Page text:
I’m listening to Tracey Chapman, a bootleg compilation with no sleeve notes or track names, so I’m playing a guessing game, which are the songs of youth and which, to paraphrase Blake, are the songs of experience.
And actually, it’s not hard at all.
I remember Seeing her at Live Aid, she must have been impossibly young, an ordinary looking black girl with a battered acoustic guitar, somehow carving up her 10 minutes amongst the monster egos of the 80s supergroups and the boys with electric guitars, complicated hairdos and synthesised drum beats.
And we were all talking about revolution then, actions fuelled by anger, outrage, sure of our targets, certain of our rightness.
But we get older, revolution seems beyond us when the most revolutionary act is to create a place where we and our partners hide when the outside world seems determined to get us, to chew us up into tiny pieces, sometimes revolution is just keeping going, so I can listen to a song about opening your arms when your lover gets home and recognise the revolutionary act in simply keeping this relationship alive, post AIDS, post the rebirth of the far right, the Militant Christians.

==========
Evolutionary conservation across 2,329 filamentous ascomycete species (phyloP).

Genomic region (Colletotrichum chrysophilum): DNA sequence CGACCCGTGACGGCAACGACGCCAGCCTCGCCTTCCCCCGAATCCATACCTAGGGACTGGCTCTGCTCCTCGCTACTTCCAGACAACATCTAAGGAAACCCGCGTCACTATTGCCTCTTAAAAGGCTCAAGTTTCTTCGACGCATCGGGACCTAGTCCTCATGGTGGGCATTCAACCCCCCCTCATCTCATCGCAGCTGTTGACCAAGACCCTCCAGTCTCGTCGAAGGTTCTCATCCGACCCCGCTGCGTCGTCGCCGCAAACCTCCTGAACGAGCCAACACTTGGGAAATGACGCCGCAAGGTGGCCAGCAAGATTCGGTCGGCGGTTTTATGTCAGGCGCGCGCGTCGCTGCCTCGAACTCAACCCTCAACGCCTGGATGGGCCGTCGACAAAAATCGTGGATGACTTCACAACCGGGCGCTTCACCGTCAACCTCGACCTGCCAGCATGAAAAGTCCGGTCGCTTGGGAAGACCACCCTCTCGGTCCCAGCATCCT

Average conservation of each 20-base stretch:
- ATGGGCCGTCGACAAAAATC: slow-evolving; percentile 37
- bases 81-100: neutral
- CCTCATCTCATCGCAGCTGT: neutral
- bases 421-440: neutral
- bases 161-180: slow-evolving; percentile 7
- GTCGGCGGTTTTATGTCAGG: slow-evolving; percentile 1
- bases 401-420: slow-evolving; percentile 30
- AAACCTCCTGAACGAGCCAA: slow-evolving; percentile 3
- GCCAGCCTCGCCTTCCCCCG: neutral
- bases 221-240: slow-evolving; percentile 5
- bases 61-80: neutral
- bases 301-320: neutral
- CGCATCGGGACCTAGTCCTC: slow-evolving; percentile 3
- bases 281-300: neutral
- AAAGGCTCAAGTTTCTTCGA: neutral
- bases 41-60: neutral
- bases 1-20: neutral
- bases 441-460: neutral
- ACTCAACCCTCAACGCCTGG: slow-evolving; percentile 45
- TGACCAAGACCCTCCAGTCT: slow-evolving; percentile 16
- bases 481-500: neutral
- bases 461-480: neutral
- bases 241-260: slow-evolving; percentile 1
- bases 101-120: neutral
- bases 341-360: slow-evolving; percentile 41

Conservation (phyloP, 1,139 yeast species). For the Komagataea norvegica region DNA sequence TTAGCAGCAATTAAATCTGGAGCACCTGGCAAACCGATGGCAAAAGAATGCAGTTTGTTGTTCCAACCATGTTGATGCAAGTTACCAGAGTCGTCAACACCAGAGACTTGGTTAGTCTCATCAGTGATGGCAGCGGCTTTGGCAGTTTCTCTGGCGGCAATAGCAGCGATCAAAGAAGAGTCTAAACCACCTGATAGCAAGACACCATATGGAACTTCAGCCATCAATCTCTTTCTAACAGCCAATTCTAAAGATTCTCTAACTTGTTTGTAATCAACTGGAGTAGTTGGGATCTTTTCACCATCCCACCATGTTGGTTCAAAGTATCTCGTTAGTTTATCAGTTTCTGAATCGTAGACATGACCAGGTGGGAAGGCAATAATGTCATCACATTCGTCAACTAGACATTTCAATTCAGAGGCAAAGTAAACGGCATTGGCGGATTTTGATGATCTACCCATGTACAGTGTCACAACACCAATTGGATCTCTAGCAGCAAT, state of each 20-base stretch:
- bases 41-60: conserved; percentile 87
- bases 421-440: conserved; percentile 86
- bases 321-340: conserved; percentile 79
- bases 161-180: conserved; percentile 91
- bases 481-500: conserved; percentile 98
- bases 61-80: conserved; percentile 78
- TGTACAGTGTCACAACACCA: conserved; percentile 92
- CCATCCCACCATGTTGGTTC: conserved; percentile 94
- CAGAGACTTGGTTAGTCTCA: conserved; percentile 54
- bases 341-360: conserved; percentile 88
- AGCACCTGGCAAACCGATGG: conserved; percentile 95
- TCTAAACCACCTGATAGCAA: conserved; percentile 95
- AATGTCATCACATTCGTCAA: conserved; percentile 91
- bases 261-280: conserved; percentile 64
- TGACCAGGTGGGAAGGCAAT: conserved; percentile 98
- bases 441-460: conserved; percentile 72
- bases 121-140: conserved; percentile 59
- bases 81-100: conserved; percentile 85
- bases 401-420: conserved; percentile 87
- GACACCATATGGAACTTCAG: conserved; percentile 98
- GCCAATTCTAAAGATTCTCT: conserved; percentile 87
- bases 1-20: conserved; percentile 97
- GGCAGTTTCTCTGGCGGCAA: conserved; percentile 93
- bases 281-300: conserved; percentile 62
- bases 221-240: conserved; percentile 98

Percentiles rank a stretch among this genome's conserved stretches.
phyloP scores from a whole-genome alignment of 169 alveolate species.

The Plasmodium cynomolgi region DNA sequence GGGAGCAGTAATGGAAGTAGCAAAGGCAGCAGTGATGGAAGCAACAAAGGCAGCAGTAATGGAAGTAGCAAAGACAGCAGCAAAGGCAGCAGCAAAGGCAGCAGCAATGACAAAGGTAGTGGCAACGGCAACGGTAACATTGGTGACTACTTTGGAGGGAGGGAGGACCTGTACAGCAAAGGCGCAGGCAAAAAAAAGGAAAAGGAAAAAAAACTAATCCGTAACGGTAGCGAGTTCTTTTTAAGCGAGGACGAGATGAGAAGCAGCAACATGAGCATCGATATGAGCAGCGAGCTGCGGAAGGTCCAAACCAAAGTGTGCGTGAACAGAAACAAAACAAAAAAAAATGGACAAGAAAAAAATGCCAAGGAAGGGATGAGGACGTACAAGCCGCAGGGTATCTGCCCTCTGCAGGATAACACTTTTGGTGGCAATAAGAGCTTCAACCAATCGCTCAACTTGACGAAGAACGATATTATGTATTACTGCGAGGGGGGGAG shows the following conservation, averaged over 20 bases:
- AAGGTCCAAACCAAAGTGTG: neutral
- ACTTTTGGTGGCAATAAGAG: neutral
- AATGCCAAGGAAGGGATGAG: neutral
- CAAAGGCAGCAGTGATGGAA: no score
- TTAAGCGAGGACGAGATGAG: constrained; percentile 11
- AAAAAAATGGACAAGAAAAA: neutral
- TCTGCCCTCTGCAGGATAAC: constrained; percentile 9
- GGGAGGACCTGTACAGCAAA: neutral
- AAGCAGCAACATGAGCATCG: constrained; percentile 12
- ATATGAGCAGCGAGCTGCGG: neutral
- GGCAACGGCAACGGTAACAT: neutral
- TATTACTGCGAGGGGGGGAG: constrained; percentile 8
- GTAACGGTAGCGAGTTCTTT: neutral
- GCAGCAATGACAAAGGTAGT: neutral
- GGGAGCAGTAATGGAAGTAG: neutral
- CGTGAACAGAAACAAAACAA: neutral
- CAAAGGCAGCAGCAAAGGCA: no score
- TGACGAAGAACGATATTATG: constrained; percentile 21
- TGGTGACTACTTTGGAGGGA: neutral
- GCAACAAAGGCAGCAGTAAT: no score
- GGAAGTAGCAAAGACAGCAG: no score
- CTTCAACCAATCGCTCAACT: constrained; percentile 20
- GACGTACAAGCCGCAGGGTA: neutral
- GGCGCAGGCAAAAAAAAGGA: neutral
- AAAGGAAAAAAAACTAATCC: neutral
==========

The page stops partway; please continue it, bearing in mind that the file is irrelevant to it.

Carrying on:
Being a revolutionary tires us, we looks inwards, set boundaries, raise our eye brows in cynical ennui when the younger ones talk about change. We have been there and worn the t-shirt too many times. We still want to love but throw down a simple challenge, I can love you, but not if its going to take too much of the little energy I have left, you better give me a good reason to turn back, to let me, let you back into my life. I don’t know if she’s talking about an individual or the capacity to still believe in love.
But she’s still talking about a revolution and I wonder when I stopped.